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Wednesday, September 25, 2013


With a strong week of offense finally under Carolina's belt, you can
tell that the Panthers' backs and skill players in general have been
waiting to unload on former OC Rob Chudzinski.

So, now they have.

Deangelo Williams, benched midseason last year after starting for the
previous five seasons, and Steve Smith have been the most vocal the last
few weeks. Williams, who spent much of 2011/12 taking early-drive
carries from shotgun for roughly two yards each time, felt underused; it
seems like essentially everyone in the discussion feels like Mike
Tolbert was being underused.

It's not a massive coincidence that late last year's turnaround came
from two things - Ron Rivera self-scouting this team and phasing out a
little of the read-option stuff, and Mike Shula's innovative coaching on
Cam Newton's internal clock (even as funny as it might be, to think of
Jimmy Clausen rushing the passer in practice). The team got away from
some of the magic that Chudzinski was trying to formulate, and got back
to basics, to greater success. That follows up with Rivera's own
comments (which, somehow, a few people still argue about), and how the
team handled itself to finish the year; it also meshes with Smith's
comments about how Chudzinski was "positioning himself" for a head
coaching job instead of adapting better to personnel.

Personally, I find it hard to argue.

The suddenly maligned Chudzinski is a very cerebral coach. I don't
think it's a coincidence that "cute" gets used a lot about his offense -
it's the exact word used to start the 2012 season against Tampa, in
which the ('11) 3rd ranked rushing offense netted 10 yards on the ground
(5 of which were from WR Kealoha Pilares). Chudzinski knows the
intricate parts of the Coryell offense all too well - he knows you can
run, as Mike Martz has said plenty of times, the core plays of '525 F
Post' and '940 F Corner Swing' can be run in 100+ combinations.

But the league isn't heading that way (consider the 300-play, color
coded offensive playsheets that OCs have used - I call it the Sushi
Menu) - it's heading toward these weird Chip Kelly playsheets that have
four (very weird) pictures so the call can be visually called. And, in
the end, if defenses are scouting you, and they look for a corner route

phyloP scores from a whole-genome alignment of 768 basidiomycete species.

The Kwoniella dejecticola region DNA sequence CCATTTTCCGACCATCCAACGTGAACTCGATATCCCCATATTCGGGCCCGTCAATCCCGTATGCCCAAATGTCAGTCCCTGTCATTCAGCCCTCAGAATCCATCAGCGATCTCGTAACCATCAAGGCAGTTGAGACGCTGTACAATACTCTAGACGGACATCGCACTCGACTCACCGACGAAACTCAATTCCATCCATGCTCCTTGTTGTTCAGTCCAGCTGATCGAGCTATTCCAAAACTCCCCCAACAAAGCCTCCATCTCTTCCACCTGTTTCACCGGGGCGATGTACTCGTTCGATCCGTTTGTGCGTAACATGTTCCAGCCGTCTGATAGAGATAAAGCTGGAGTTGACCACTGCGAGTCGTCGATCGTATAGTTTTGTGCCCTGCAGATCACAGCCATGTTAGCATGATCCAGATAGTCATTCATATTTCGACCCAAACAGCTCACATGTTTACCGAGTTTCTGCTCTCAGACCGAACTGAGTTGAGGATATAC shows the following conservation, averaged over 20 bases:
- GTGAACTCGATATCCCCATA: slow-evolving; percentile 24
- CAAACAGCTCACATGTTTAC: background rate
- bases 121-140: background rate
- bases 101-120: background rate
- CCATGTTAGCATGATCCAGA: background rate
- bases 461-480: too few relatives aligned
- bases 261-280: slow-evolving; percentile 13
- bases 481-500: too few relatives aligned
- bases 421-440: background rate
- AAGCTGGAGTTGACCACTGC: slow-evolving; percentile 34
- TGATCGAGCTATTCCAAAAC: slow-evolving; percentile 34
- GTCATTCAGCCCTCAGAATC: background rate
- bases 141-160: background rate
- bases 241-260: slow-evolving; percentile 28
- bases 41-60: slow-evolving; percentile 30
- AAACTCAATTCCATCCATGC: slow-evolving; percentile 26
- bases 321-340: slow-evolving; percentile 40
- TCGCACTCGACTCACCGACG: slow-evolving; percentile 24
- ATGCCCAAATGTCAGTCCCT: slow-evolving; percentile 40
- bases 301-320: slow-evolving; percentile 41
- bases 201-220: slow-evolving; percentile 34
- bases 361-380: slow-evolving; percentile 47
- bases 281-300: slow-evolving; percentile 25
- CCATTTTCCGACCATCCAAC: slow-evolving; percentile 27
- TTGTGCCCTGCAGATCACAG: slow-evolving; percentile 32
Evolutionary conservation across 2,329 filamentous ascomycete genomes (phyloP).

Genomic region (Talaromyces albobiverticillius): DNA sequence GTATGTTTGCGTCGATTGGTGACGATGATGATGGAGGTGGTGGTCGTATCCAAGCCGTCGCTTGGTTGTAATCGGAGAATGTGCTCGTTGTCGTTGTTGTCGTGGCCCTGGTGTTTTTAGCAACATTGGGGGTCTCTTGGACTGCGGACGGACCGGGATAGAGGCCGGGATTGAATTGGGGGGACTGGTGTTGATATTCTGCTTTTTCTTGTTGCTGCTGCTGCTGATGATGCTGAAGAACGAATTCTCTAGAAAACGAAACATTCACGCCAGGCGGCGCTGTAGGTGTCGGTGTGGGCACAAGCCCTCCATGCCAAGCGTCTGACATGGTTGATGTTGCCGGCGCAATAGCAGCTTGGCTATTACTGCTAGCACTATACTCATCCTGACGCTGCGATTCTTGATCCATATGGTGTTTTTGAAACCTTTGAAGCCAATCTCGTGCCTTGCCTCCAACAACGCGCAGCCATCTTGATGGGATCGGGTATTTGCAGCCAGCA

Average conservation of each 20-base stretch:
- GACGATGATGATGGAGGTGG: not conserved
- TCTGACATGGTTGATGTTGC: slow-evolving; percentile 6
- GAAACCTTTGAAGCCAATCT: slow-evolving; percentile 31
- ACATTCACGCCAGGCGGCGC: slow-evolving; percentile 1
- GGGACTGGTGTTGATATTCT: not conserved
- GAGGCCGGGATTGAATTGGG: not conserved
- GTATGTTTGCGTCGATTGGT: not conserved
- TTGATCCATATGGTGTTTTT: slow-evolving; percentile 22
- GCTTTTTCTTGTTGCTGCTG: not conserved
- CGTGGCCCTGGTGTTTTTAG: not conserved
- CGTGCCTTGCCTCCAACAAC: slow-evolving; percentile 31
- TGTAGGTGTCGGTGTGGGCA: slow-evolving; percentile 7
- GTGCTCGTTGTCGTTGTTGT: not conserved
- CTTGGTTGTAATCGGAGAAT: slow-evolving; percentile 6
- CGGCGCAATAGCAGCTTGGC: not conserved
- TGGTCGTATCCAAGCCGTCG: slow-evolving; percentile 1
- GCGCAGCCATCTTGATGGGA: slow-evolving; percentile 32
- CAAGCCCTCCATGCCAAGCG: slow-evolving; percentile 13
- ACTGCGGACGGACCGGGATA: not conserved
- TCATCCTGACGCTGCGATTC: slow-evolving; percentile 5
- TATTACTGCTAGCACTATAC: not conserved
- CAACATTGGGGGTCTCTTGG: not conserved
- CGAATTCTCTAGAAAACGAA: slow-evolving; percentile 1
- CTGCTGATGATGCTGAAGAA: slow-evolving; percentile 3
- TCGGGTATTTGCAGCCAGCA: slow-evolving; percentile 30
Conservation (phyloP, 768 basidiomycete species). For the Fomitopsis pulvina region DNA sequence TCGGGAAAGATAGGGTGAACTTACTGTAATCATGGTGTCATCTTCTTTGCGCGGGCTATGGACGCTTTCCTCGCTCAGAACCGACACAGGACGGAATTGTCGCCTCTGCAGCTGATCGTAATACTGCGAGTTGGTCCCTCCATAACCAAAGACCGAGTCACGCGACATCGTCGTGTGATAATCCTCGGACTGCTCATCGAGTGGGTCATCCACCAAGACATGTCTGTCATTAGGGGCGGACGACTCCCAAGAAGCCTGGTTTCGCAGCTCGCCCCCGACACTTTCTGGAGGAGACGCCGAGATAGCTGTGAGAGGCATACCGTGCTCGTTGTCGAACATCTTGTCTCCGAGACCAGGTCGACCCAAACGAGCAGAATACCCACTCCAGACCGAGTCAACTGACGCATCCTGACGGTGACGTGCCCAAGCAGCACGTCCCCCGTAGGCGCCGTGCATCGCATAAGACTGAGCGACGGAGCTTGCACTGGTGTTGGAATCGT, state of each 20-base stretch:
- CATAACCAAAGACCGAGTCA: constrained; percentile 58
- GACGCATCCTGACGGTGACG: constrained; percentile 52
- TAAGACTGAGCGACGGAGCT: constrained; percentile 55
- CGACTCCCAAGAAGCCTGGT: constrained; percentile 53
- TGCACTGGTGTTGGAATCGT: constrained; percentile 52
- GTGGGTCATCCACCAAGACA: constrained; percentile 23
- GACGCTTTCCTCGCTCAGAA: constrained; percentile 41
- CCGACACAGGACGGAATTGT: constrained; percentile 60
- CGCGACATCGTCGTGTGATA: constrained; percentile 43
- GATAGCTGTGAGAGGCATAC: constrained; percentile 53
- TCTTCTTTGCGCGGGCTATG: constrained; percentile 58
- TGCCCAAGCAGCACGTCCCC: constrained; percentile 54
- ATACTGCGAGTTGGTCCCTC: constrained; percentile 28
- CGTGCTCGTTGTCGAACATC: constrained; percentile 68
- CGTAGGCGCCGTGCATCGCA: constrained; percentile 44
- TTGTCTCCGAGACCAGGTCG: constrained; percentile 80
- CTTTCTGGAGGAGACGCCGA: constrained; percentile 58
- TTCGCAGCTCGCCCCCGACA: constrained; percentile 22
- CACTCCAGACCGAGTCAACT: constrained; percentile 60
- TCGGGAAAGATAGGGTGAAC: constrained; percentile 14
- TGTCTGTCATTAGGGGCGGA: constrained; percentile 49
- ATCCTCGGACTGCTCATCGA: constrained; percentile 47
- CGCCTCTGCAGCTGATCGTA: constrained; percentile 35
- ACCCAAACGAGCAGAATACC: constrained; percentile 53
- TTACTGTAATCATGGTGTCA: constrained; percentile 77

on third down, it's just window dressing to that defense if you shift
from a max-protect shotgun look to double wings. I love that stuff -
the billion combinations and the window dressing. But sometimes it
doesn't have to be that hard.

There's no doubt that the team had a pretty good set of offenses in
2011-12; this being, more or less, the same offense, it has the
potential to continue. So far, the new pieces under Shula have been
getting good marks, with the focus being mostly on Shula himself. I like
Mike, don't care that his father is famous, and his past doesn't have to
define his future. The end result is, there have been a few times Shula
himself has been a little too cute, too.

Since the backs have been pretty vocal, it might be worth wondering if
former RBs coach John Settle, fired while Chudzinski was still here and
yet immediately snapped up when Chudzinski went to Cleveland, wasn't a
good enough advocate for his players. There's no doubt the backs love
Jim Skipper, their once-and-current RBs coach, and there's no doubt he
has input on the design and implementation of the running game.

Regardless of the outcome, Rob Chudzinski was a big loss. I felt like
the moves made after he left were as good as can be expected (especially
after seeing Hue Jackson on Hard Knocks), and there's no doubting that
the team was better with both coaches on board. And it's 100% true,
everything that the players are saying, in my mind. The team was too
cute. It couldn't afford to be cute when it wasn't winning.

Shula's going to have some issues, too - and right now, he hasn't put
as good of a product on the field. But the catharsis of a 38-0 win
might've allowed the offense to exorcise a few demons, and along the way
that gave them a few new things to say.
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